Cherry Reynard offers a series of business briefings, looking at some of the key ways advisers can improve their business proposition, whether through generating referrals, making effective use of social media or building professional connections.
The rules on whether financial advice should be subject to VAT remain complicated. Although the sale of a financial product is not VAT-able if it is paid for via commission, financial advice is chargeable, creating problems for advisers whose business is transitioning from advisory to fee-based.
- Guidance from HMRC says that it is sufficient for an adviser to provide a “gateway” to the implementation of a product recommendation
- Although ongoing advice is VAT-able, it may be exempt if the client agrees to the service in advance
- Financial advice is not exempt from VAT, and this is unlikely to change
HMRC has pronounced further on whether advice should be subject to VAT post-RDR. Cherry Reynard considers the implications of this latest guidance and offers some thoughts on dealing with cases that remain unclear.
HM Revenue & Customs has taken some time to answer fully the question of whether advisers need to charge VAT in the wake of the Retail Distribution Review (RDR). Further clarification was issued in February but, while it brings advisers one step closer to an understanding of their obligations from January 2013, the rules are still complicated.
The problem has centred on the fact that the sale of a financial product that is paid for through commission is not chargeable to VAT. As, up to now, this has been the bread-and-butter of most advisory businesses, the majority did not have to get involved in the thorny business of becoming VAT-registered and submitting quarterly VAT returns.
Financial advice, on the other hand, is chargeable to VAT and so, in transitioning an advisory business to a fee-based practice, advisers would have to take steps to ensure VAT is charged and passed on to clients. Yes, that may seem counterintuitive, given the FCA is trying to encourage advice rather than product-selling, but then the FCA has no sway over VAT rules.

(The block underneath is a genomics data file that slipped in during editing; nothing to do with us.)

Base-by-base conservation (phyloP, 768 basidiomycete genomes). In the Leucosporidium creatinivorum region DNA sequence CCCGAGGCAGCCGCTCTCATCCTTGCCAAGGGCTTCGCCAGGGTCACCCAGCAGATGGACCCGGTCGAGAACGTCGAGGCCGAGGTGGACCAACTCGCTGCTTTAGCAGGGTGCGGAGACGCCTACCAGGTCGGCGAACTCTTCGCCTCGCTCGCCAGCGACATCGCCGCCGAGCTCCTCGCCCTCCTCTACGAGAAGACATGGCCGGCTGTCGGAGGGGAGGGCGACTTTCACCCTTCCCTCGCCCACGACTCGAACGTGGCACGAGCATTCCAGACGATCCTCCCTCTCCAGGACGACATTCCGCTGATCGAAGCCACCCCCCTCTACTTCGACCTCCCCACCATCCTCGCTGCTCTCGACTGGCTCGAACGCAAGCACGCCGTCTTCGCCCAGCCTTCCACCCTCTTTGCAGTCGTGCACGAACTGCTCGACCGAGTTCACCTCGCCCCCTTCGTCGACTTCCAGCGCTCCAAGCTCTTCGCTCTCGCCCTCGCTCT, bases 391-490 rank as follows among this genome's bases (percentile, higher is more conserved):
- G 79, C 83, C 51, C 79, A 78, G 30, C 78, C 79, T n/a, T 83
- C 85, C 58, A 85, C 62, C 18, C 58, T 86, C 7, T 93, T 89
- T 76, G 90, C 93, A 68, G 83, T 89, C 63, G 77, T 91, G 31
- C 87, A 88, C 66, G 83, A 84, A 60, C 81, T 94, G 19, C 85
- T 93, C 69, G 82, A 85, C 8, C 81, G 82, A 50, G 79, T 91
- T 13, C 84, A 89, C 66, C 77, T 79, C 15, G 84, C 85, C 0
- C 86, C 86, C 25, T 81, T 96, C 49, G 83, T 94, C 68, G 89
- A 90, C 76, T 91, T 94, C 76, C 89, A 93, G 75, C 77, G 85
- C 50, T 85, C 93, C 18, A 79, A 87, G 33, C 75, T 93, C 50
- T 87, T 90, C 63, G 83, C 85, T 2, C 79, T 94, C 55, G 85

The latest - draft - guidance has said it is enough for the adviser to provide a “gateway” into the implementation of a product recommendation. The sale does not actually have to be concluded – so long as the adviser can provide evidence that the customer agreed to the arrangement of a retail investment product and the adviser performed those services.
Under the guidance issued last October, ongoing advice – including annual reviews – was said to be liable for VAT. The new guidance says that this may be exempt, however, if the client agrees in advance for these services to be carried out. In practice, the VAT liability will depend on the nature of these services.
The latest guidance certainly does not make financial advice exempt from VAT – nor is future guidance likely to do so. The Institute of Financial Planning has warned that advisers need to be careful if they are marketing themselves as providers of holistic advice but then not charging VAT because there is a product recommendation at the end. However, for some advisers, the guidance may at least bring the amount of their business that is ‘VATable’ under the registration threshold, which for the 2011/12 tax year was £73,000.
Tax accountants recommend that, in case of any uncertainty, advisers split their costs into ‘exempt’ and ‘VATable’. For example, the annual portfolio management charge could be split into a ‘rebalancing’ fee and a ‘management’ fee. Those charges that are liable for tax and those that are exempt need to be clearly identified. Ultimately, the situation is likely to become clearer with time, but the consequences of getting it wrong are severe. If there is significant doubt, then it is worth seeking the guidance of a professional.